Does the proposed strategy to combat childhood obesity really sound pathetic

The NHS will incur huge costs if the obesity epidemic in the UK is not reversed. Many people may suffer from avoidable illnesses and die early. A UK obesity strategy is urgently needed. The government’s childhood obesity plan, which was promised for this autumn, has been leaked. Some small steps may be proposed. They will not be enough. A bucket of water won’t be enough to put out a forest blaze.

In the early 2000s, the problem of obesity was brought to the attention of British government ministers. Treasury was more concerned than the Department of Health. Ministers realized that a large portion of the additional resources allocated to NHS was being used to treat an increasing number of overweight or obese people. Tony Blair, the Prime Minister, thought that supermarkets could fix the problem.

In 2008, Gordon Brown, when he became Prime Minister, wanted to introduce fundamental changes in the UK food system. So, he commissioned this report. When the information was published, the coalition government led by Conservative David Cameron was in power.

The report was divided into two parts. The first part showed that the UK’s food system is not sustainable from an ecological, economic, and nutritional perspective. The second depicted an idyllic future where all problems were solved. The plan for getting from here to there was lacking. The report’s content was not of interest to the coalition ministers. After a month, they forgot about the news.

Information and education are not sufficient.

Andrew Lansley, the Conservative Health Secretary, made a promise to the food industry that he wouldn’t impose any regulations they didn’t like. In 2011, instead of forcing the food industry into providing significantly healthier food and drinks, he invited it to participate in A Responsibility Deal. Under this deal, food companies agreed to reduce calories.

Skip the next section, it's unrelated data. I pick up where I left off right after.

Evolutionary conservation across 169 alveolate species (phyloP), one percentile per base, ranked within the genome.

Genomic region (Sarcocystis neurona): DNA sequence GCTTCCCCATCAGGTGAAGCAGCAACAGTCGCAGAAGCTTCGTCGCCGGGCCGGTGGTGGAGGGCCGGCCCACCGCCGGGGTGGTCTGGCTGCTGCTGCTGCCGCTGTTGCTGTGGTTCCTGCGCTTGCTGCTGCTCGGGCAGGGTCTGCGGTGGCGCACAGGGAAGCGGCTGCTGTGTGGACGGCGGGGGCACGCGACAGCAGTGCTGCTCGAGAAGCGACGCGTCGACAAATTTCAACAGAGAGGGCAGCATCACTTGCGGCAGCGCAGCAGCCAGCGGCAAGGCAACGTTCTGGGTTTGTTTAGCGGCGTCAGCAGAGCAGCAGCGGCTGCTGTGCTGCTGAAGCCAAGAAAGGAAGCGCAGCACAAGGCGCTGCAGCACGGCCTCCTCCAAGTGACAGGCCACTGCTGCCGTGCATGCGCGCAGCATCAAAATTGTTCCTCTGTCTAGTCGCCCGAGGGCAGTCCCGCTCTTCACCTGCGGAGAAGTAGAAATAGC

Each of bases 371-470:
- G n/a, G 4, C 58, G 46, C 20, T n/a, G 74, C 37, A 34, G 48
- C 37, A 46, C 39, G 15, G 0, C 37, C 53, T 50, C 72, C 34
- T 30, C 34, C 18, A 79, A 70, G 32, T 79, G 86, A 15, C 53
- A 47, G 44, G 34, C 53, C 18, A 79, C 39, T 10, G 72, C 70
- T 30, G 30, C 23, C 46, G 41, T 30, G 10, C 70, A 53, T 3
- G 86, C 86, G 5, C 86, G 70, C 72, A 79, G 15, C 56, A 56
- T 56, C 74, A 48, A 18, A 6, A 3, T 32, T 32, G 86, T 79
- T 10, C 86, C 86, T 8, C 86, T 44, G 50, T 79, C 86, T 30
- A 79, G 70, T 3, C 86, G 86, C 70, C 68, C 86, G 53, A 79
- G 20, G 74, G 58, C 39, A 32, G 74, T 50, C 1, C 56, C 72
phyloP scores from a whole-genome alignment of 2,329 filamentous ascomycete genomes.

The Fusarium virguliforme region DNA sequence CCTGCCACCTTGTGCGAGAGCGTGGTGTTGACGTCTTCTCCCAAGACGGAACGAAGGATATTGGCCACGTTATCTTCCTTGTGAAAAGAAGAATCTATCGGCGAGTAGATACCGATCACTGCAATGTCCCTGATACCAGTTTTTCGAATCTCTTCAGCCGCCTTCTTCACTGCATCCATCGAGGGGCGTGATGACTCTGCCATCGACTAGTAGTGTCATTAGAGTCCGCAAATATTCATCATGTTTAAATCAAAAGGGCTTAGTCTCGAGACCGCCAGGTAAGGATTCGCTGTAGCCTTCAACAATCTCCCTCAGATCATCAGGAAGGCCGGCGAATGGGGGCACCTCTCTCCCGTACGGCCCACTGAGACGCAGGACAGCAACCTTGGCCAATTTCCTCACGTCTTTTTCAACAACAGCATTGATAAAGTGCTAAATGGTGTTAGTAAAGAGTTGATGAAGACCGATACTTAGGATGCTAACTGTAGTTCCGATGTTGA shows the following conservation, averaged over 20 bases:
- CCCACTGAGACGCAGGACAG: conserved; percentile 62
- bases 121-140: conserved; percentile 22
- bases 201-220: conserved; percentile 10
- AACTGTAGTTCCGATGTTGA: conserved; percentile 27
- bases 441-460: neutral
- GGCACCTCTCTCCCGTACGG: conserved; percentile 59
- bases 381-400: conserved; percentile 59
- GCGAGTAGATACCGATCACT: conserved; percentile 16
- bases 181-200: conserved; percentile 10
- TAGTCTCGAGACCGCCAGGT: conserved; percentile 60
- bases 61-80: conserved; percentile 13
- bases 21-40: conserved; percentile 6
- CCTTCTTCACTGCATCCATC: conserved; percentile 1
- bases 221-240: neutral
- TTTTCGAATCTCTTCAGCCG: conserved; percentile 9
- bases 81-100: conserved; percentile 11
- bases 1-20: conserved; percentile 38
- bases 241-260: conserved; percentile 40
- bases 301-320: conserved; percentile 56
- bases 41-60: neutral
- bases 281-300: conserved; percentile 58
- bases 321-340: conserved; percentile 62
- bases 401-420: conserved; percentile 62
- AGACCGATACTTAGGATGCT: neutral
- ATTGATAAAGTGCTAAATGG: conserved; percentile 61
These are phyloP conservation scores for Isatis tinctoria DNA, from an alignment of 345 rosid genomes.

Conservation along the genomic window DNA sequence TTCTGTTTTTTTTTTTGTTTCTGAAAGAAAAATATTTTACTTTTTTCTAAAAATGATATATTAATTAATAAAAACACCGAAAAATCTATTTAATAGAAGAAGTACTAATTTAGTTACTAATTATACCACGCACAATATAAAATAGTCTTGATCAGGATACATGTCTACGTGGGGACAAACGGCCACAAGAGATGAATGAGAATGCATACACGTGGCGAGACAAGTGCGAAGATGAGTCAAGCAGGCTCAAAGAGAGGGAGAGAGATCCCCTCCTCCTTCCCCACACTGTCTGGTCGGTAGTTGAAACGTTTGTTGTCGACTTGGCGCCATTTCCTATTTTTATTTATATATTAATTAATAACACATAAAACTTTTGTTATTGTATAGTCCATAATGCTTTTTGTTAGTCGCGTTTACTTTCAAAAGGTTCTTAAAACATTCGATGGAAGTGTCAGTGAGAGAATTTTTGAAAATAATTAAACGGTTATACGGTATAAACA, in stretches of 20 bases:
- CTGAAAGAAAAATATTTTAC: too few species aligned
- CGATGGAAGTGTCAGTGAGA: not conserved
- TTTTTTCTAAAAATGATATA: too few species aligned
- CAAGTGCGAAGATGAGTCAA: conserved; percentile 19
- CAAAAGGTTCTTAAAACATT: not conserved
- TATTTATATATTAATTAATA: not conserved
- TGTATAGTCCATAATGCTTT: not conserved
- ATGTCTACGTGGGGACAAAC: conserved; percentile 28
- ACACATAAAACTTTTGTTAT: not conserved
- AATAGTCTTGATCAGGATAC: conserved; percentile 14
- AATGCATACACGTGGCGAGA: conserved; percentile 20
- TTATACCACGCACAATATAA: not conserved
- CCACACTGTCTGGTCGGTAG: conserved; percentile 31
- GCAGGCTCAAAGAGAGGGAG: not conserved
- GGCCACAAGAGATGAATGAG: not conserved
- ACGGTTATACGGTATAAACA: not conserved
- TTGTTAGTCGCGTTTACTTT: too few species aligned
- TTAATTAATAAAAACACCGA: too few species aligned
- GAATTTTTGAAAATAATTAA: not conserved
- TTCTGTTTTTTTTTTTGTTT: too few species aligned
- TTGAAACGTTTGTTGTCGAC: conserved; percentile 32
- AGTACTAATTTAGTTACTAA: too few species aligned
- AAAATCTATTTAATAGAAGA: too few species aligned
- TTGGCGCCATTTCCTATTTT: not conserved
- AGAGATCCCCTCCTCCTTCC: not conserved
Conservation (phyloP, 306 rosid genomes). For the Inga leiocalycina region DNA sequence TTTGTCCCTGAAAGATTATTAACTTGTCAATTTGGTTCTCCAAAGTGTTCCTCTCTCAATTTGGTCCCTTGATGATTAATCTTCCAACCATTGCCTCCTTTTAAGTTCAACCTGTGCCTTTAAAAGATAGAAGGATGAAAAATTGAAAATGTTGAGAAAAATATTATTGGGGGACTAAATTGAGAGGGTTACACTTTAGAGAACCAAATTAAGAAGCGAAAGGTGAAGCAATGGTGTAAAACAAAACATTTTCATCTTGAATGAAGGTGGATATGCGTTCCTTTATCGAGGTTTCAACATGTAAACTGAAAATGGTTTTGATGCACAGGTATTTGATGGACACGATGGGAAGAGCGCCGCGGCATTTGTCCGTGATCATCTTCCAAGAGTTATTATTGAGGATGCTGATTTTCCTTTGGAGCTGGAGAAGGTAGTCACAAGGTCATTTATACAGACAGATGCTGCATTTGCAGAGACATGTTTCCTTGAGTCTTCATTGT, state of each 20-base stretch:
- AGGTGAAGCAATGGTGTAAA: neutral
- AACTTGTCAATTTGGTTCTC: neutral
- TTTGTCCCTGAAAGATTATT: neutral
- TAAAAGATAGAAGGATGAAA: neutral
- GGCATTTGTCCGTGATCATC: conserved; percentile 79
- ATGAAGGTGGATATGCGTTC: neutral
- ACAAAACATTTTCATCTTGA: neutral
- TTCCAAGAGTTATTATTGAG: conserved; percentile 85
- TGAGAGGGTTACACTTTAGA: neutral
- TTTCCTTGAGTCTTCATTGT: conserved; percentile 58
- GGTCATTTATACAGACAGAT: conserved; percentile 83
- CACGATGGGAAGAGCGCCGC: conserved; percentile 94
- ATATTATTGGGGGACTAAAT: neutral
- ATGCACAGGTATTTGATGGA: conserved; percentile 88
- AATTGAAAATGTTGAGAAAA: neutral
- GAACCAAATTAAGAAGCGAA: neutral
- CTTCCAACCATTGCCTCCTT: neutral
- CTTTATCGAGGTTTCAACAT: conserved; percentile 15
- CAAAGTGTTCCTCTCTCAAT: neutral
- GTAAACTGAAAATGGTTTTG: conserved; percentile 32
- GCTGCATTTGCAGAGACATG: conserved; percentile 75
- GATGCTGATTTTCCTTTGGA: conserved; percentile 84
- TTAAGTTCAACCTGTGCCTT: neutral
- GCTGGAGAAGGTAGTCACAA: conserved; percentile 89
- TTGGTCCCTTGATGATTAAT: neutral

Very little progress was made. The government’s strategy assumed that obesity can and should be resolved by providing information and education.

The food labeling was more informative, particularly with the so-called front-of-pack labeling. Although consumers prefer traffic light labels on the front of food and beverage packs, companies did not want warnings to be displayed on their products. The selected colorless nutritional estimatesLessons on healthy eating have been introduced to the national curriculum, and government websites offer advice on healthy diets.

Ads for junk food were banned during programs for children. However, this did not apply to programs for families, like soap operas that many children watch.

These measures did not reduce the rates of obesity and overweight among children. The number of children in school receiving treatment for obesity and other related conditions, such as type-2 diabetes, has continued to increase. The amount of information and education provided to children was clearly inadequate.

Leaked strategy

Ministers reluctantly conceded that children needed more than just education and information. So, a strategy for childhood obesity has been promised but not delivered.

The strategy leaked focuses on a single type of change: reformulation of processed food products by manufacturers to reduce the number of calories they deliver. The draft suggests only a voluntary reduction of added sugar by 20% by 2020. Consumer campaigners, however, had called for a mandatory 50% sugar reduction and 20% less fat.

The draft avoided the question of how to introduce more effective controls over the advertising and promotion of junk food for children. The draft merely suggests a second consultation, further delaying any action.

Reformulation can help, but more fundamental changes are needed. Food processors made money by buying cheap, abundant, and nutritious ingredients and turning them into expensive, scarce, and nutritionally deficient products. To solve the obesity problem in the UK, it will take more than just reformulating products to reduce sugars and fats by 20 or 50 percent.

David Cameron’s draft of a strategy was dubbed “pathetic” by Action on Sugar. This description is accurate, but I am concerned about what Theresa May will do to make it less pathetic. Many Brexit supporters want to weaken regulations, not strengthen them, but this would make obesity problems worse.

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